Dis­ney icon made magic for kids of all gen­er­a­tions

The Denver Post - - DENVER & THE WEST - By John Wen­zel

Ju­di­anne Atencio ap­pre­ci­ates that her child­hood was un­usual. Unique, even.

“We knew it very, very early on,” she said from Den­ver last week. “My fa­ther worked at Dis­ney for his whole ca­reer, and we al­ways say our fam­ily his­tory and Dis­ney his­tory are so in­ter­twined.”

For the Atencio fam­ily, that his­tory in­cluded all-ac­cess vis­its to Dis­ney­land at­trac­tions, where the fam­ily of­ten wound up after church on Sun­day morn­ings.

“We knew we grew up priv­i­leged,” she said. “The big treat was to get the Dis­ney clas­sics my

fa­ther worked on as big reels of cel­lu­loid film. He’d come home on the week­ends in the 1960s with a stu­dio pro­jec­tor, long be­fore VHS or DVDS, and we’d watch them to­gether.”

Ju­di­anne Atencio hap­pily re­lived some of those mem­o­ries last week after her fa­ther, Fran­cis Xavier Atencio, died on Sept. 10 at the age of 98 at his home in Los Angeles.

De­spite hav­ing re­tired from Dis­ney in 1984, Atencio’s death lit up na­tional media out­lets and Dis­ney’s own PR ma­chine, lead­ing to an out­pour­ing of ap­pre­ci­a­tion for the man sim­ply known as “X” to his friends and for­mer col­leagues.

No cause of death has been de­ter­mined, but Ju­di­anne said her Colorado-born fa­ther needed 98 years “just to squeeze it all in.”

Atencio’s pro­fes­sional rè­sumè in­cludes a num­ber of in­flu­en­tial films, some of which he cut his artis­tic teeth on as a young Dis­ney an­i­ma­tor: “Pinoc­chio,” “Fan­ta­sia” and “Mary Pop­pins,” all of which Atencio con­trib­uted to over a decades-long ten­ure that cul­mi­nated with his in­duc­tion into the Dis­ney Leg­end pro­gram in 1996.

Atencio wrote the lyrics to songs that count­less chil­dren can sing by heart, such as “Yo Ho (A Pi­rate’s Life),” on the orig­i­nal Pi­rates of the Caribbean at­trac­tion at Dis­ney­land (with mu­sic by Ge­orge Bruns), and “Grim Grin­ning Ghosts” for the Haunted Man­sion (with mu­sic by Buddy Baker), which was also fea­tured in Pixar’s Os­car-win­ning 2015 film “Inside Out.”

Born Sept. 4, 1919, in Walsen­burg, Atencio came from a long line of south­ern Colorado and New Mex­ico de­scen­dants that stretches back 500 years, ac­cord­ing to Ju­di­anne, who re­searched the Atencio fam­ily tree. Its branches in­cluded Span­ish pioneers, but also French Cana­dian fur trap­pers who made their way down the Santa Fe Trail.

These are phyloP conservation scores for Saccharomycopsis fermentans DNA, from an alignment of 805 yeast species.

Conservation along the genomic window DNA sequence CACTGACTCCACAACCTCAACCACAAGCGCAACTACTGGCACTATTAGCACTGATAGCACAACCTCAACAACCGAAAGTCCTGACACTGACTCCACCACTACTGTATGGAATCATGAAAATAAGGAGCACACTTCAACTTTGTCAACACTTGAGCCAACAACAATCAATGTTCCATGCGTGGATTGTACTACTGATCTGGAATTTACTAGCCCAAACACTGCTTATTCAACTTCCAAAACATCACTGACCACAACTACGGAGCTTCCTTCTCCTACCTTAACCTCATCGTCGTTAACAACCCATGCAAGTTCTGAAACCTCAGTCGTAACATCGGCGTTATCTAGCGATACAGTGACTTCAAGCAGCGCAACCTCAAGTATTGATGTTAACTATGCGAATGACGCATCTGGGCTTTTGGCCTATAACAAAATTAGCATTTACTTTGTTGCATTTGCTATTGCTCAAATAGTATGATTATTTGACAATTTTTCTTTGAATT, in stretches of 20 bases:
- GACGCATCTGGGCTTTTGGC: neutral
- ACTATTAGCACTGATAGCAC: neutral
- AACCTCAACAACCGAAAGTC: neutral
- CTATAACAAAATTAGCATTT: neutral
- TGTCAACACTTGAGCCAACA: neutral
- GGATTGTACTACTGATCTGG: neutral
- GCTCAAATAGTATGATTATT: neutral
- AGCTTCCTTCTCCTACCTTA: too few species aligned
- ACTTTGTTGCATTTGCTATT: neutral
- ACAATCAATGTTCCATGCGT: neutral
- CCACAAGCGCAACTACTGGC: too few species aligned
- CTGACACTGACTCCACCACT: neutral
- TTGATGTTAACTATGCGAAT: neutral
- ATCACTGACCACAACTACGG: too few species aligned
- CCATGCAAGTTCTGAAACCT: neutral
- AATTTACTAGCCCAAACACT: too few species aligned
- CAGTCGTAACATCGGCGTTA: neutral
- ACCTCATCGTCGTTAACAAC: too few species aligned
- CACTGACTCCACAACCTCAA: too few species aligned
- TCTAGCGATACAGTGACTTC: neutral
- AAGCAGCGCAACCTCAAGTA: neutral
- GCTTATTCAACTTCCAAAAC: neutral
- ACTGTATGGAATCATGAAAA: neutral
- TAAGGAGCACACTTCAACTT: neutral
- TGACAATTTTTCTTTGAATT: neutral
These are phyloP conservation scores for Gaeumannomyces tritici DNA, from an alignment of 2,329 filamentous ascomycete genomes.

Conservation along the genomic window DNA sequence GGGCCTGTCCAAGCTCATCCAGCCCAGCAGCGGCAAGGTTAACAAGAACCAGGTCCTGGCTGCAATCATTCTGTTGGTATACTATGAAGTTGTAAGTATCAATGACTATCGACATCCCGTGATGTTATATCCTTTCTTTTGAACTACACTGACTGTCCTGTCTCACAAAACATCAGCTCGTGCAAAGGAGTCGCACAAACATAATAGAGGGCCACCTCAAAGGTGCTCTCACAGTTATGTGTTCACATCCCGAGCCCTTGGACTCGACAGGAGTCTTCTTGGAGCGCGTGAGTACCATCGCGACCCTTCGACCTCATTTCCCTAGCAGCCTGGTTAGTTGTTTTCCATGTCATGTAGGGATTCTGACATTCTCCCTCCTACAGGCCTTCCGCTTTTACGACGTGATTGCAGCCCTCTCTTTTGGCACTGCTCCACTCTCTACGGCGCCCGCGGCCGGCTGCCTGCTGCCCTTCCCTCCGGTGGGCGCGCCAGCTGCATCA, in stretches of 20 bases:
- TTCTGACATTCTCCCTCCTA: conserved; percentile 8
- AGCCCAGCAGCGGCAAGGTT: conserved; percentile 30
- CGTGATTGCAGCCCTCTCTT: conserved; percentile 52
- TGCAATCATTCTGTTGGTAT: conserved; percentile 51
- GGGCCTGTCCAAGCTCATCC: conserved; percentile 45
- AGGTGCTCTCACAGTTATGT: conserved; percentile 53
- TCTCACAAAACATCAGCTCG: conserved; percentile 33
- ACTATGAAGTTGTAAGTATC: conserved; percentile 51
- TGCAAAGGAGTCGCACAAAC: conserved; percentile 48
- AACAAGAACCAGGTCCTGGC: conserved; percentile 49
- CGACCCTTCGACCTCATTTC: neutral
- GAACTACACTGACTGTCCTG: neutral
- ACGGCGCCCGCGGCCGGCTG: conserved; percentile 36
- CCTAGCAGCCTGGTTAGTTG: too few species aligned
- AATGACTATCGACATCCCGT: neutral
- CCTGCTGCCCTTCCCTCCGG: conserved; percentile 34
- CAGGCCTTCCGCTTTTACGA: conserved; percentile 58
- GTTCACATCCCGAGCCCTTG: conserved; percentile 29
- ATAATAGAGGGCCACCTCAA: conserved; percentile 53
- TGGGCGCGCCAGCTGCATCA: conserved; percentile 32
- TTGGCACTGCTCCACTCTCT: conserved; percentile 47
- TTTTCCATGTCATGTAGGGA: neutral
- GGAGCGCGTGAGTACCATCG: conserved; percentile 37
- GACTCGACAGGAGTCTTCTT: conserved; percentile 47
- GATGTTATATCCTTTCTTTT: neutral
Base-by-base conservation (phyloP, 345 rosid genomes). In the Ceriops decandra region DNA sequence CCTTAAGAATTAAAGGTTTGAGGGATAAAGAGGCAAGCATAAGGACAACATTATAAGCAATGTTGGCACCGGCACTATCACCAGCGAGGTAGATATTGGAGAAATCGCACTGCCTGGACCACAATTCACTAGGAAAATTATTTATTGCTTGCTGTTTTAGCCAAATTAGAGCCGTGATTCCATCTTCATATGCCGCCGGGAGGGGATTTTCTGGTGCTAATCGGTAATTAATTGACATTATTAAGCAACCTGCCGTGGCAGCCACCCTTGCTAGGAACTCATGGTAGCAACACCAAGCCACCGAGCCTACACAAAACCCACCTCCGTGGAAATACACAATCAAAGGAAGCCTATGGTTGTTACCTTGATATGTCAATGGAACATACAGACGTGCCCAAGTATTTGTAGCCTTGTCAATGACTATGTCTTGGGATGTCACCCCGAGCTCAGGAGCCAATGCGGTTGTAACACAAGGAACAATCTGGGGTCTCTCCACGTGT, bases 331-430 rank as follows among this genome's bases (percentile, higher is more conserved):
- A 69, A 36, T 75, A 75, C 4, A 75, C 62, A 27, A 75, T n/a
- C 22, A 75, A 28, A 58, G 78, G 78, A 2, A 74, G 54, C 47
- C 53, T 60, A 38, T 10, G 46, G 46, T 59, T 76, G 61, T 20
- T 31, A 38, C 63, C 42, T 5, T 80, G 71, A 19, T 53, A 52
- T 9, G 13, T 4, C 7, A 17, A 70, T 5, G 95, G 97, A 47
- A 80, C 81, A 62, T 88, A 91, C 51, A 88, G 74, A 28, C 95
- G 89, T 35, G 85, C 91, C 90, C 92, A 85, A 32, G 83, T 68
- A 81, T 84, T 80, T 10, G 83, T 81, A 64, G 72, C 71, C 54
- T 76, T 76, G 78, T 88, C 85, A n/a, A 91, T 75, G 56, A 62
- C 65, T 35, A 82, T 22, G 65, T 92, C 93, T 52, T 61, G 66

“As papa said, ‘If they tell Amer­i­can his­tory from west to east, we’d all be hav­ing tamales for Thanks­giv­ing, be­cause there was a lot go­ing on over here while all those pil­grims were get­ting all the ink,’ ” Ju­di­anne said.

Atencio moved to Los Angeles in 1937 to at­tend the Chouinard Art In­sti­tute and, a year later, was work­ing at Dis­ney’s orig­i­nal Hype­r­ion Av­enue stu­dio — but only after re­luc­tantly sub­mit­ting his port­fo­lio at an in­struc­tor’s prod­ding, ac­cord­ing to a Dis­ney blog post.

He was, as a few of his obit­u­ar­ies have pointed out, still a teenager, but nonethe­less older than Walt Dis­ney Co. as a whole (even if only by four years).

Atencio worked as an an­i­ma­tor on the 1940 clas­sic “Pinoc­chio,” in which he was able to first see his work on the big screen, and be­came as­sis­tant an­i­ma­tor on “Fan­ta­sia” be­fore leav­ing to join the Army Air Corps dur­ing World War II. There he earned the rank of ma­jor and served in Bri­tain an­a­lyz­ing aerial sur­veil­lance for mil­i­tary in­tel­li­gence.

“It’s crazy be­cause that gen­er­a­tion didn’t talk a lot about what they did,” Ju­di­anne said. “He didn’t storm Nor­mandy, but he did serve in Bri­tain. He didn’t tell us that un­til it was grand­par­ent’s day (at school) for my sis­ter’s daugh­ter.”